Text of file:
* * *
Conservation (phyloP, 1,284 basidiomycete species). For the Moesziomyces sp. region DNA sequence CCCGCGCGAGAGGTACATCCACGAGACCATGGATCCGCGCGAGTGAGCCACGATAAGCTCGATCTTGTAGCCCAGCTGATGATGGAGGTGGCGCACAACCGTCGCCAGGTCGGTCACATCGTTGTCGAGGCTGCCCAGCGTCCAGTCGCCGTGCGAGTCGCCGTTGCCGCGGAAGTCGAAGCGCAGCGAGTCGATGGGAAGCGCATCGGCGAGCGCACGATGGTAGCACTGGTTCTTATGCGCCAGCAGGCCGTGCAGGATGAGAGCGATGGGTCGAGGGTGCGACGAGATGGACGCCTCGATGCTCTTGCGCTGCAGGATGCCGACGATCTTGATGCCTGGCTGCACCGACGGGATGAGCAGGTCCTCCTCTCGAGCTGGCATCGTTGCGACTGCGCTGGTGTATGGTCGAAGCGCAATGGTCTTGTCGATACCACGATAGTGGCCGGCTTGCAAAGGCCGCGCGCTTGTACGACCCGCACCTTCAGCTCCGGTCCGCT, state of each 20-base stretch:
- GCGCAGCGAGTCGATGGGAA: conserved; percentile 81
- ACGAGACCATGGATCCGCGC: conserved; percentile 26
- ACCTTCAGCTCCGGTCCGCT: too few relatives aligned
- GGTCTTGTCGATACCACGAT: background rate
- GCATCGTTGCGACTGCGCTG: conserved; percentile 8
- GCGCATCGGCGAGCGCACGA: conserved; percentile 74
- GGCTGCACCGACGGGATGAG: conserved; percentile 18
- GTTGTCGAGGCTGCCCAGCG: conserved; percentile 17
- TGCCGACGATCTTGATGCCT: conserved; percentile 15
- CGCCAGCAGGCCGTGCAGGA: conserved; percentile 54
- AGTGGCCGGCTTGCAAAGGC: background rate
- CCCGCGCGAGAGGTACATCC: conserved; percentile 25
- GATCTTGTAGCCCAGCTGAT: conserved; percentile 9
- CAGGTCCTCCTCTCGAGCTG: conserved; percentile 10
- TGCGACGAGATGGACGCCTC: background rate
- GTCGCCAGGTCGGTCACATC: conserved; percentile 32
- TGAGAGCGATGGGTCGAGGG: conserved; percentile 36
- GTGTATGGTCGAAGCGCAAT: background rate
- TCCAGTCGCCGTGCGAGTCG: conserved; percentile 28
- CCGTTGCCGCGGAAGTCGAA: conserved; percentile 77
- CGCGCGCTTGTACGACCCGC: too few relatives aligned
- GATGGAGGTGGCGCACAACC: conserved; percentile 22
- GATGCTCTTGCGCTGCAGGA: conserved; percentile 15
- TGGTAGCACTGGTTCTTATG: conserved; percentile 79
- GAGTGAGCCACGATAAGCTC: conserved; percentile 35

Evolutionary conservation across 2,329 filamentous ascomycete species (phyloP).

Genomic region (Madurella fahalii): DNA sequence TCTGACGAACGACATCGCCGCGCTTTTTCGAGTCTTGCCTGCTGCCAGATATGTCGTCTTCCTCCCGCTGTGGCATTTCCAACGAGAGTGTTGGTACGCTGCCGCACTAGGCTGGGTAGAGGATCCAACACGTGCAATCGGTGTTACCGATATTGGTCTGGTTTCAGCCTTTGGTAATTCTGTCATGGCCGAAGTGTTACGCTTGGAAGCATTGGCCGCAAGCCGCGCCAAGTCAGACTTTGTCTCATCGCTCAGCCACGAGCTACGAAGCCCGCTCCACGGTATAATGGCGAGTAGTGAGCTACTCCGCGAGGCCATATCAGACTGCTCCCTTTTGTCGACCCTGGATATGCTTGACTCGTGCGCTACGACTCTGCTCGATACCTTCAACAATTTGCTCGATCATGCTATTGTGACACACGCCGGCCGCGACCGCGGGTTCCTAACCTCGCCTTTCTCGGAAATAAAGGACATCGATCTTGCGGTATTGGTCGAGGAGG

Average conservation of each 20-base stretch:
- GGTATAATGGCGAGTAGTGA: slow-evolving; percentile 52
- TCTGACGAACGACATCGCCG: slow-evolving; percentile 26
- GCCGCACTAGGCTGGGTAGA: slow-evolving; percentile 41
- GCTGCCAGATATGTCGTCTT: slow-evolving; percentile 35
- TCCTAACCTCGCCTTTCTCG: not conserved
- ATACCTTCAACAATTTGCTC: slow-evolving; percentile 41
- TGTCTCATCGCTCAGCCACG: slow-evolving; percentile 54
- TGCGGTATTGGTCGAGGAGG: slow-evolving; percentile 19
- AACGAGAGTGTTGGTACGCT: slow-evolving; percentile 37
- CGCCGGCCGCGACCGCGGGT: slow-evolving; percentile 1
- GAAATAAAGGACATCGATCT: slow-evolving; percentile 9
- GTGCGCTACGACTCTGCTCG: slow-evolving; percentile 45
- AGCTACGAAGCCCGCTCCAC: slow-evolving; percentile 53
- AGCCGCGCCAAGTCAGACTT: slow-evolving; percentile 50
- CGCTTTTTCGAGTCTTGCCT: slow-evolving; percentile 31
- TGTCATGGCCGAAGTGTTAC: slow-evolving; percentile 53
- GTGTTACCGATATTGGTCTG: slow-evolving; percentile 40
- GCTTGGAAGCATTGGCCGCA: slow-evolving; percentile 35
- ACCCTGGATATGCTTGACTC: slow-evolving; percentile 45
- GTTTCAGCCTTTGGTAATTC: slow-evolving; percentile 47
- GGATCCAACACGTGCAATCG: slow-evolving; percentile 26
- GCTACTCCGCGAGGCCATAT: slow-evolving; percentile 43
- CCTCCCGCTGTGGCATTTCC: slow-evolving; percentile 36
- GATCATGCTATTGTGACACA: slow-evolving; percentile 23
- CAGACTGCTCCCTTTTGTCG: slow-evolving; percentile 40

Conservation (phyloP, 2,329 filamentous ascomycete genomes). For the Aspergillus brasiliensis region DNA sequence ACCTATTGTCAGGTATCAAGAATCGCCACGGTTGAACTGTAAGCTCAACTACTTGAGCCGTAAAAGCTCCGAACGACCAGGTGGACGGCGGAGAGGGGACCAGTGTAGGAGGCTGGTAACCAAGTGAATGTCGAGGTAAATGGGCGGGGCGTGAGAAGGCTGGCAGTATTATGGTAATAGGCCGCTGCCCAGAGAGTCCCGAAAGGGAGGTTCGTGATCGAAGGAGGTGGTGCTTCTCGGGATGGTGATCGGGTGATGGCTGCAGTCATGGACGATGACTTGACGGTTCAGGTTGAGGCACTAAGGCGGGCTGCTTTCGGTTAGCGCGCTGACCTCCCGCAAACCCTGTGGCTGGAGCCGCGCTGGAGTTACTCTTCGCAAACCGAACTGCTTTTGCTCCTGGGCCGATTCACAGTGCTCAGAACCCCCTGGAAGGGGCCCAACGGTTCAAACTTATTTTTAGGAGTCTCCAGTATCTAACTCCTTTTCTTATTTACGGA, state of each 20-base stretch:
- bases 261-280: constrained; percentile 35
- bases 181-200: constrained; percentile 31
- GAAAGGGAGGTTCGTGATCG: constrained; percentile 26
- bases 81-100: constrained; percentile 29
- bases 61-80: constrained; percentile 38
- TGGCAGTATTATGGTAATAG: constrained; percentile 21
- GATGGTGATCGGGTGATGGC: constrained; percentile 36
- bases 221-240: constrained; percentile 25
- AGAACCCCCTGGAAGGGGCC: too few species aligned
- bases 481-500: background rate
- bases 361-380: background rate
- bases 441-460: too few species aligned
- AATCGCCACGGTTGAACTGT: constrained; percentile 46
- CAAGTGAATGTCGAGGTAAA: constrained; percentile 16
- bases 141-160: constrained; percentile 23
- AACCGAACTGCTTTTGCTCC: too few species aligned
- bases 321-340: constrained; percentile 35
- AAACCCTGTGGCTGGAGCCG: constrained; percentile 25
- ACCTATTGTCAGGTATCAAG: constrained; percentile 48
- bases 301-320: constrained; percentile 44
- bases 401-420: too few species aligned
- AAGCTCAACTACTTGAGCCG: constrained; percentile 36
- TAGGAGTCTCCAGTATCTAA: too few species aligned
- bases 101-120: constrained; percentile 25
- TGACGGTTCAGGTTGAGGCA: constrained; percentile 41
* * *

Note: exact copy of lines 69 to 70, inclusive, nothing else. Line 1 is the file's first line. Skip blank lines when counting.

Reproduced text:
- CAAGTGAATGTCGAGGTAAA: constrained; percentile 16
- bases 141-160: constrained; percentile 23